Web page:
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1864 September 17: General Grant—“All we want now, to ensure the early restoration of the Union, is a determination on the part of the North, and unity of sentiment in the North”

September 21, 2014

The following article is from the September 17, 1864 issue of The Prescott Journal.  It also appeared in the The Polk County Press issue of September 17, 1864, under the heading of “Letter From Gen. Grant.”

GEN. GRANT’S VIEWS.

WASHINGTON, Sept. 8.

The following extract from a letter [telegram in the Journal] from Lieut. Gen. Grant [Ulysses S. Grant], dated Headquarters, City Point, Va., Sept. 6.“

Hon. E. B. Washburne¹ :

DEAR SIR—I would state to all citizens whomsoever it may concern, that all we want now, to ensure the early restoration of the Union, is a determination on the part of the North, and unity of sentiment in the North.  The rebels have now in their ranks the last man.  Their boys and their old men are guarding bridges and forming a good part of their garrison for entrenched positions.  Any man lost by them cannot be replaced.  They have robed the cradle and the grave equally to get their present force.  Besides what they lose in frequent skirmishes and battles, they are losing from desertion and other causes, at least one regiment per day.  With this drain upon them, the end is not far distant, if we will only be true to ourselves.

Their only hope now is in a divided North.  This might give them reinforcements from Tennessee, Kentucky, Maryland and Missouri, while it would weaken us.  With the draft enforced, the enemy would make but little resistance.  I have no doubt the rebels are anxious to hold out until after the Presidential election.  They hope for the election of the peace candidate—in fact like Micawber, they hope for “something to turn up.”  Our peace friends, if they expect peace from separation are much mistaken.  It would but be the beginning of the war, with thousands of northern men joining the South, because of our disgrace.  In allowing separation to have peace on any terms, the South would demand restoration of their slaves already freed ;  they would demand indemnity for losses sustained ;  and they would demand a treaty which would make the North slave hunters for the South.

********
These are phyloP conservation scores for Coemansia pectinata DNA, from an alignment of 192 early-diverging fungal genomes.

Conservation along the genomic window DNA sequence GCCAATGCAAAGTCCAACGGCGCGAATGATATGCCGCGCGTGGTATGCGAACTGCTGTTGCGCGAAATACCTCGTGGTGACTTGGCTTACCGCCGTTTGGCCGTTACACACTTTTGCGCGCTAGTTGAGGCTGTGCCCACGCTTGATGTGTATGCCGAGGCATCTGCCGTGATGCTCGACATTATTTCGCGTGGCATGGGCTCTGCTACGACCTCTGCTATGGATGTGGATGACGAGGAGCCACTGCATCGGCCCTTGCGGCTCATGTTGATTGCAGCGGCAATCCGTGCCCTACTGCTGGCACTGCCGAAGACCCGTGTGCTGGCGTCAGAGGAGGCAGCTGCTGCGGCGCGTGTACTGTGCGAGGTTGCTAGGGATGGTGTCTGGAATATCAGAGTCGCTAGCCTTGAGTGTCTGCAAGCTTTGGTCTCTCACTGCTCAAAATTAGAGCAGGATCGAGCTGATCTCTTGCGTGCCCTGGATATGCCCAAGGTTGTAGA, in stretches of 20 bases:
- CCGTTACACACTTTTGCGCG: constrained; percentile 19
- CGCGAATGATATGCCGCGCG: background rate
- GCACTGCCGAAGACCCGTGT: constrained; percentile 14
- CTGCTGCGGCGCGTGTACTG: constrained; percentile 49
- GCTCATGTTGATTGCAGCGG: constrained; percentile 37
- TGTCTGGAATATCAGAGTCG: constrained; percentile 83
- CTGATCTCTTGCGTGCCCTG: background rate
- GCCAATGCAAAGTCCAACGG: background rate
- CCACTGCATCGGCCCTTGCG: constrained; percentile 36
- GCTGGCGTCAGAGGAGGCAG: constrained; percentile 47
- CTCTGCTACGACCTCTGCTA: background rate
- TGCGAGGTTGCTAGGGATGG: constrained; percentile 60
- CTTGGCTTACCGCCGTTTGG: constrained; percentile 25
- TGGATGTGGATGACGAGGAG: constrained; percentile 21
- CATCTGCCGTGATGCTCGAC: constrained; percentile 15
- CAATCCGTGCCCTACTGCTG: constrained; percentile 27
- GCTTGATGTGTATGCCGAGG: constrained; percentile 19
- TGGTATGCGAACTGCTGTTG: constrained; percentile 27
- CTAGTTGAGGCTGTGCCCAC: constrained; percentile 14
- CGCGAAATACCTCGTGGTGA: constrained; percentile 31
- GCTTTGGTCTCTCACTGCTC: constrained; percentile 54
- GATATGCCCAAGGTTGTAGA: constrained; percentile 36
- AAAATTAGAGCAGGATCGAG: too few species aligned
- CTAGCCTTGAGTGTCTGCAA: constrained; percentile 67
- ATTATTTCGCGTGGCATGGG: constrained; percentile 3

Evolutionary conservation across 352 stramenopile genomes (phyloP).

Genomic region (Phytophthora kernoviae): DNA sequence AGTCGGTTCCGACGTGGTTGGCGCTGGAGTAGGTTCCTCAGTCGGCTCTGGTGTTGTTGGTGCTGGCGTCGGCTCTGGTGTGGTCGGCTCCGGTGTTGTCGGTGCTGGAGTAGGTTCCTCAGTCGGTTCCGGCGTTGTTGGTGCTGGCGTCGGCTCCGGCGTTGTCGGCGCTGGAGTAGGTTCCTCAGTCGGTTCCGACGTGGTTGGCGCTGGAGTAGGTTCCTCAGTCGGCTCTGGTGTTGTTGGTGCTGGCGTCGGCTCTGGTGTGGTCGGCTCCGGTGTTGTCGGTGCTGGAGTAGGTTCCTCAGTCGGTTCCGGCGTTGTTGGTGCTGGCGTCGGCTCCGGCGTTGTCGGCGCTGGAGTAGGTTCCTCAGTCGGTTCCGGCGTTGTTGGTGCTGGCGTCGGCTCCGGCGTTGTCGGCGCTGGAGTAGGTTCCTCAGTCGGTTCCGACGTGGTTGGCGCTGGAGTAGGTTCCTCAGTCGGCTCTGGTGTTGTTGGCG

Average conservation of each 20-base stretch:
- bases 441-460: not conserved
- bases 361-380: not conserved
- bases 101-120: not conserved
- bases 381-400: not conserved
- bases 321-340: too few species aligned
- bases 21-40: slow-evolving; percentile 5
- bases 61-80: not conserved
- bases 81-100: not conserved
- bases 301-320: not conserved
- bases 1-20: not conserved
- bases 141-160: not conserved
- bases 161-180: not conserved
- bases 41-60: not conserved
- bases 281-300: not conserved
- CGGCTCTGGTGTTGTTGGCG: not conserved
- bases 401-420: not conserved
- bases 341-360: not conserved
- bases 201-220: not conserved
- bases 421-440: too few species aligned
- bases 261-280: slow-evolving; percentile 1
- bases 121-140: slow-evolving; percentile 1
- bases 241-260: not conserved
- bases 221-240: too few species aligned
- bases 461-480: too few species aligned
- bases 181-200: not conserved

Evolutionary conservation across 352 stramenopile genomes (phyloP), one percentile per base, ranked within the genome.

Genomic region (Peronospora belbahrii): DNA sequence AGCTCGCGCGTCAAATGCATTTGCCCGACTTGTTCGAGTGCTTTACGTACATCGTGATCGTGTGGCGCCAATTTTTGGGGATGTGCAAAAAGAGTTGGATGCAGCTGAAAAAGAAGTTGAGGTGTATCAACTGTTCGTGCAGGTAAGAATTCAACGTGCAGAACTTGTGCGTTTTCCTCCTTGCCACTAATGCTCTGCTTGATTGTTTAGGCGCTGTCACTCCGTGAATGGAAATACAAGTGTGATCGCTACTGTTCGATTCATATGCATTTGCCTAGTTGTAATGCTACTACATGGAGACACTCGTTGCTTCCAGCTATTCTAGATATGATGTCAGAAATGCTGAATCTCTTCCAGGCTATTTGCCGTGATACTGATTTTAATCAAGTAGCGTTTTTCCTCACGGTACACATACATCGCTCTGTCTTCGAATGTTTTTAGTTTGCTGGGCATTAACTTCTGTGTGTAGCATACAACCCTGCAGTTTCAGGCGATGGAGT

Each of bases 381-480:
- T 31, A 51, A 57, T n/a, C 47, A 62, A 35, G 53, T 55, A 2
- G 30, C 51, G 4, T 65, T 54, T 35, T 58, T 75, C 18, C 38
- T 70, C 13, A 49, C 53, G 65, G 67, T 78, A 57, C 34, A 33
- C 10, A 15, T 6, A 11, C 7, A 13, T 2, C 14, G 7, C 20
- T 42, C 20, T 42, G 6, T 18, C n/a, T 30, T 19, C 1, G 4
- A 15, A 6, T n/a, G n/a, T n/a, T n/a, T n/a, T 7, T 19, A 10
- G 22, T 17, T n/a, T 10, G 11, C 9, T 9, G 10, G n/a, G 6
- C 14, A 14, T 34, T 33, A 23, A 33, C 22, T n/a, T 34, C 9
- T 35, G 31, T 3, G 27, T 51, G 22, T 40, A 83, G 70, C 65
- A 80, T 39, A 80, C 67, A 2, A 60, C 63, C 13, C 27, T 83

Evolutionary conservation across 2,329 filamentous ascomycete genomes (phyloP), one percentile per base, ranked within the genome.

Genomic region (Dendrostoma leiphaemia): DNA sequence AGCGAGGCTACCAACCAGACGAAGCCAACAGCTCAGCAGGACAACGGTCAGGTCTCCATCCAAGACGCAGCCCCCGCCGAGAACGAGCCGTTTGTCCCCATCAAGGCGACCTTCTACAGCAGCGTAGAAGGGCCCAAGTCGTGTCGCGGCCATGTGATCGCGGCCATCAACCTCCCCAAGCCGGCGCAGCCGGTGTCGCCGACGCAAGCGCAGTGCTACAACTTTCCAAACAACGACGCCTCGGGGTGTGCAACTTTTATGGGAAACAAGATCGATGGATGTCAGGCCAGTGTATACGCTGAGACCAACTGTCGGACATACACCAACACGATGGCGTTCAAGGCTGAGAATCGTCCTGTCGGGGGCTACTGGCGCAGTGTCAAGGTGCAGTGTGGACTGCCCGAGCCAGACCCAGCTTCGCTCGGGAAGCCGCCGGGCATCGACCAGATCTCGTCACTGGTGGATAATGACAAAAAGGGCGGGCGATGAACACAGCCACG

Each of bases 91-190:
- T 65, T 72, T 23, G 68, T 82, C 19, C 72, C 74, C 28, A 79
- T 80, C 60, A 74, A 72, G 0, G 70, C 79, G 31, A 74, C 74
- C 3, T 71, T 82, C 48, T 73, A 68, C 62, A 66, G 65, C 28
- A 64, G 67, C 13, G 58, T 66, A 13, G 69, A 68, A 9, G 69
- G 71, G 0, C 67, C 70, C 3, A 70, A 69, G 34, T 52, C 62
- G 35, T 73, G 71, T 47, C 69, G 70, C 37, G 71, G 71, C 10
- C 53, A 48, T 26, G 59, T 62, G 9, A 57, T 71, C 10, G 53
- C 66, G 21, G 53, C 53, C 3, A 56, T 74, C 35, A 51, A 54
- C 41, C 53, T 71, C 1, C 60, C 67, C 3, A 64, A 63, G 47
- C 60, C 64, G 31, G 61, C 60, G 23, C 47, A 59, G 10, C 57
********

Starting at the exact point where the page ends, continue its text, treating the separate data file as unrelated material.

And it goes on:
Yours truly,                    U. S. GRANT.

1. Elihu Benjamin Washburne (1816-1887), was a Republican member of the House of Representatives from Illinois who served from 1853 to 1869. He was a strong supporter of Gen. Grant and would serve as Secretary of State during Grant’s first presidential term for only eleven days, after which he became the United States Minister to France.

One Comment leave one →
  1. September 22, 2014 6:34 am

    Nice post; I had never seen this quote of Grant’s before. It certainly reflects his strategic thinking. Given the date of it, I think we should regard it as a bit of politicking for the Lincoln Administration’s re-election. The popular myth that Gettysburg was the “decisive” battle of the war has obscured the fact that, despite Union victories, many of the northern voters were war weary and the Election of 1864 was a very critical one. Had Lincoln lost, all the bloodshed on the part of Union troops would have been for naught. The outcome of that election was by no means a foregone conclusion.

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